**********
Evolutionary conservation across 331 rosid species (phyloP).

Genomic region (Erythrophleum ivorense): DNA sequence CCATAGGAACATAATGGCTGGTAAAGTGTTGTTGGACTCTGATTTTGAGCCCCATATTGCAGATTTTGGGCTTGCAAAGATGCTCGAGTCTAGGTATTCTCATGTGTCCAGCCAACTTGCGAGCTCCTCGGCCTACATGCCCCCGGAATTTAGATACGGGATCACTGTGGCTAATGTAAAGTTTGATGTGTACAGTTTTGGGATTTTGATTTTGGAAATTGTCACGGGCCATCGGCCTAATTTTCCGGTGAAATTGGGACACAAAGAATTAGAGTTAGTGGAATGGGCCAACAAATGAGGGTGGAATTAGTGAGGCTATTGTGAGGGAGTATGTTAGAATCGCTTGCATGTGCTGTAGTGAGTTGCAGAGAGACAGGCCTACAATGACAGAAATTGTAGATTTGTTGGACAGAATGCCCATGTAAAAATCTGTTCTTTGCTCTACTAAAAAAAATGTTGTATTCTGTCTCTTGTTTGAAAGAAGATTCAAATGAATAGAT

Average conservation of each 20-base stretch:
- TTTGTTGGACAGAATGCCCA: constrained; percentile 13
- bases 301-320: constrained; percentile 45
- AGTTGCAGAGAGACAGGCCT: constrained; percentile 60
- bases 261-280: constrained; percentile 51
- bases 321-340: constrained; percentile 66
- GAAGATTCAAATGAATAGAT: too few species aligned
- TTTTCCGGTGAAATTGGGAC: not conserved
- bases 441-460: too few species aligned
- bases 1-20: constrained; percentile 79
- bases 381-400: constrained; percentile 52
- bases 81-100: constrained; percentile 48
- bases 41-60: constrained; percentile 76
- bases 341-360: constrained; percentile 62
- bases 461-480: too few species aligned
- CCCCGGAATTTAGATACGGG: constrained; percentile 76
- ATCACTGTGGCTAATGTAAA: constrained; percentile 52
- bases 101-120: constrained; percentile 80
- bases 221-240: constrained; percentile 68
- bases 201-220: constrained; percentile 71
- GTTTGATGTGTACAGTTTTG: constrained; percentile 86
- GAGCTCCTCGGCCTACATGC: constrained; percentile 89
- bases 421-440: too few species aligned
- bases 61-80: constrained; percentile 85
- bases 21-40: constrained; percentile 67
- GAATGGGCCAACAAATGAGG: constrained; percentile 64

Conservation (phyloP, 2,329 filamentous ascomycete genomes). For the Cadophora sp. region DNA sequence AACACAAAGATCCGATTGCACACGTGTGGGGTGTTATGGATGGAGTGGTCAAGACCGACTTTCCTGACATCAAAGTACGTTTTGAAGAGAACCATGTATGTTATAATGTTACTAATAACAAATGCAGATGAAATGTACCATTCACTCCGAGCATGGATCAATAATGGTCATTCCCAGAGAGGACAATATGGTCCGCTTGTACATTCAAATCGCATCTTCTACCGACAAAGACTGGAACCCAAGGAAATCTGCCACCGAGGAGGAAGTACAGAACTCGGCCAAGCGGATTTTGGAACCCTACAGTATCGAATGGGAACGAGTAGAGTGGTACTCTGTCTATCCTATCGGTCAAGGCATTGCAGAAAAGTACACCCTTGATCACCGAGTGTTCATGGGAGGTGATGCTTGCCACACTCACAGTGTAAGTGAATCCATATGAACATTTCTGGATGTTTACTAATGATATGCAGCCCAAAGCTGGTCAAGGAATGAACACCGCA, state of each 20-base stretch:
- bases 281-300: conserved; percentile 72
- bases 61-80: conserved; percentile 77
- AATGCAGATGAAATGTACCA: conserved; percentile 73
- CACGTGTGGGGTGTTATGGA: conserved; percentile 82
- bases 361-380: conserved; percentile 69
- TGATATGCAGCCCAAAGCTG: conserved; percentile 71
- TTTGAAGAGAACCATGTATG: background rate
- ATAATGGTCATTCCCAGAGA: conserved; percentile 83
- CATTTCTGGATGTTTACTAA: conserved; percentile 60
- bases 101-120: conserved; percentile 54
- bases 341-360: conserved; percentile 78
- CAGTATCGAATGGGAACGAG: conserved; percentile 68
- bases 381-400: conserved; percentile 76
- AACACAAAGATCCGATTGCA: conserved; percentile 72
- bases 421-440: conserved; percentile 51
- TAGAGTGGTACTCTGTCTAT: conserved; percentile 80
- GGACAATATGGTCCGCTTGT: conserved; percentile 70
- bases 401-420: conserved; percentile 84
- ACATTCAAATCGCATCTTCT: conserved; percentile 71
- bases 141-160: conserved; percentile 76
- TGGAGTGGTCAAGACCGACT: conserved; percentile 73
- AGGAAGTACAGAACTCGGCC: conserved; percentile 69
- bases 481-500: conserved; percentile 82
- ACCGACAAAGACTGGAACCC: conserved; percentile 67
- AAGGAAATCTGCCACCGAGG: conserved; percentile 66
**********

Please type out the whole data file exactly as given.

Evolutionary conservation across 331 rosid species (phyloP).

Genomic region (Erythrophleum ivorense): DNA sequence CCATAGGAACATAATGGCTGGTAAAGTGTTGTTGGACTCTGATTTTGAGCCCCATATTGCAGATTTTGGGCTTGCAAAGATGCTCGAGTCTAGGTATTCTCATGTGTCCAGCCAACTTGCGAGCTCCTCGGCCTACATGCCCCCGGAATTTAGATACGGGATCACTGTGGCTAATGTAAAGTTTGATGTGTACAGTTTTGGGATTTTGATTTTGGAAATTGTCACGGGCCATCGGCCTAATTTTCCGGTGAAATTGGGACACAAAGAATTAGAGTTAGTGGAATGGGCCAACAAATGAGGGTGGAATTAGTGAGGCTATTGTGAGGGAGTATGTTAGAATCGCTTGCATGTGCTGTAGTGAGTTGCAGAGAGACAGGCCTACAATGACAGAAATTGTAGATTTGTTGGACAGAATGCCCATGTAAAAATCTGTTCTTTGCTCTACTAAAAAAAATGTTGTATTCTGTCTCTTGTTTGAAAGAAGATTCAAATGAATAGAT

Average conservation of each 20-base stretch:
- TTTGTTGGACAGAATGCCCA: constrained; percentile 13
- bases 301-320: constrained; percentile 45
- AGTTGCAGAGAGACAGGCCT: constrained; percentile 60
- bases 261-280: constrained; percentile 51
- bases 321-340: constrained; percentile 66
- GAAGATTCAAATGAATAGAT: too few species aligned
- TTTTCCGGTGAAATTGGGAC: not conserved
- bases 441-460: too few species aligned
- bases 1-20: constrained; percentile 79
- bases 381-400: constrained; percentile 52
- bases 81-100: constrained; percentile 48
- bases 41-60: constrained; percentile 76
- bases 341-360: constrained; percentile 62
- bases 461-480: too few species aligned
- CCCCGGAATTTAGATACGGG: constrained; percentile 76
- ATCACTGTGGCTAATGTAAA: constrained; percentile 52
- bases 101-120: constrained; percentile 80
- bases 221-240: constrained; percentile 68
- bases 201-220: constrained; percentile 71
- GTTTGATGTGTACAGTTTTG: constrained; percentile 86
- GAGCTCCTCGGCCTACATGC: constrained; percentile 89
- bases 421-440: too few species aligned
- bases 61-80: constrained; percentile 85
- bases 21-40: constrained; percentile 67
- GAATGGGCCAACAAATGAGG: constrained; percentile 64

Conservation (phyloP, 2,329 filamentous ascomycete genomes). For the Cadophora sp. region DNA sequence AACACAAAGATCCGATTGCACACGTGTGGGGTGTTATGGATGGAGTGGTCAAGACCGACTTTCCTGACATCAAAGTACGTTTTGAAGAGAACCATGTATGTTATAATGTTACTAATAACAAATGCAGATGAAATGTACCATTCACTCCGAGCATGGATCAATAATGGTCATTCCCAGAGAGGACAATATGGTCCGCTTGTACATTCAAATCGCATCTTCTACCGACAAAGACTGGAACCCAAGGAAATCTGCCACCGAGGAGGAAGTACAGAACTCGGCCAAGCGGATTTTGGAACCCTACAGTATCGAATGGGAACGAGTAGAGTGGTACTCTGTCTATCCTATCGGTCAAGGCATTGCAGAAAAGTACACCCTTGATCACCGAGTGTTCATGGGAGGTGATGCTTGCCACACTCACAGTGTAAGTGAATCCATATGAACATTTCTGGATGTTTACTAATGATATGCAGCCCAAAGCTGGTCAAGGAATGAACACCGCA, state of each 20-base stretch:
- bases 281-300: conserved; percentile 72
- bases 61-80: conserved; percentile 77
- AATGCAGATGAAATGTACCA: conserved; percentile 73
- CACGTGTGGGGTGTTATGGA: conserved; percentile 82
- bases 361-380: conserved; percentile 69
- TGATATGCAGCCCAAAGCTG: conserved; percentile 71
- TTTGAAGAGAACCATGTATG: background rate
- ATAATGGTCATTCCCAGAGA: conserved; percentile 83
- CATTTCTGGATGTTTACTAA: conserved; percentile 60
- bases 101-120: conserved; percentile 54
- bases 341-360: conserved; percentile 78
- CAGTATCGAATGGGAACGAG: conserved; percentile 68
- bases 381-400: conserved; percentile 76
- AACACAAAGATCCGATTGCA: conserved; percentile 72
- bases 421-440: conserved; percentile 51
- TAGAGTGGTACTCTGTCTAT: conserved; percentile 80
- GGACAATATGGTCCGCTTGT: conserved; percentile 70
- bases 401-420: conserved; percentile 84
- ACATTCAAATCGCATCTTCT: conserved; percentile 71
- bases 141-160: conserved; percentile 76
- TGGAGTGGTCAAGACCGACT: conserved; percentile 73
- AGGAAGTACAGAACTCGGCC: conserved; percentile 69
- bases 481-500: conserved; percentile 82
- ACCGACAAAGACTGGAACCC: conserved; percentile 67
- AAGGAAATCTGCCACCGAGG: conserved; percentile 66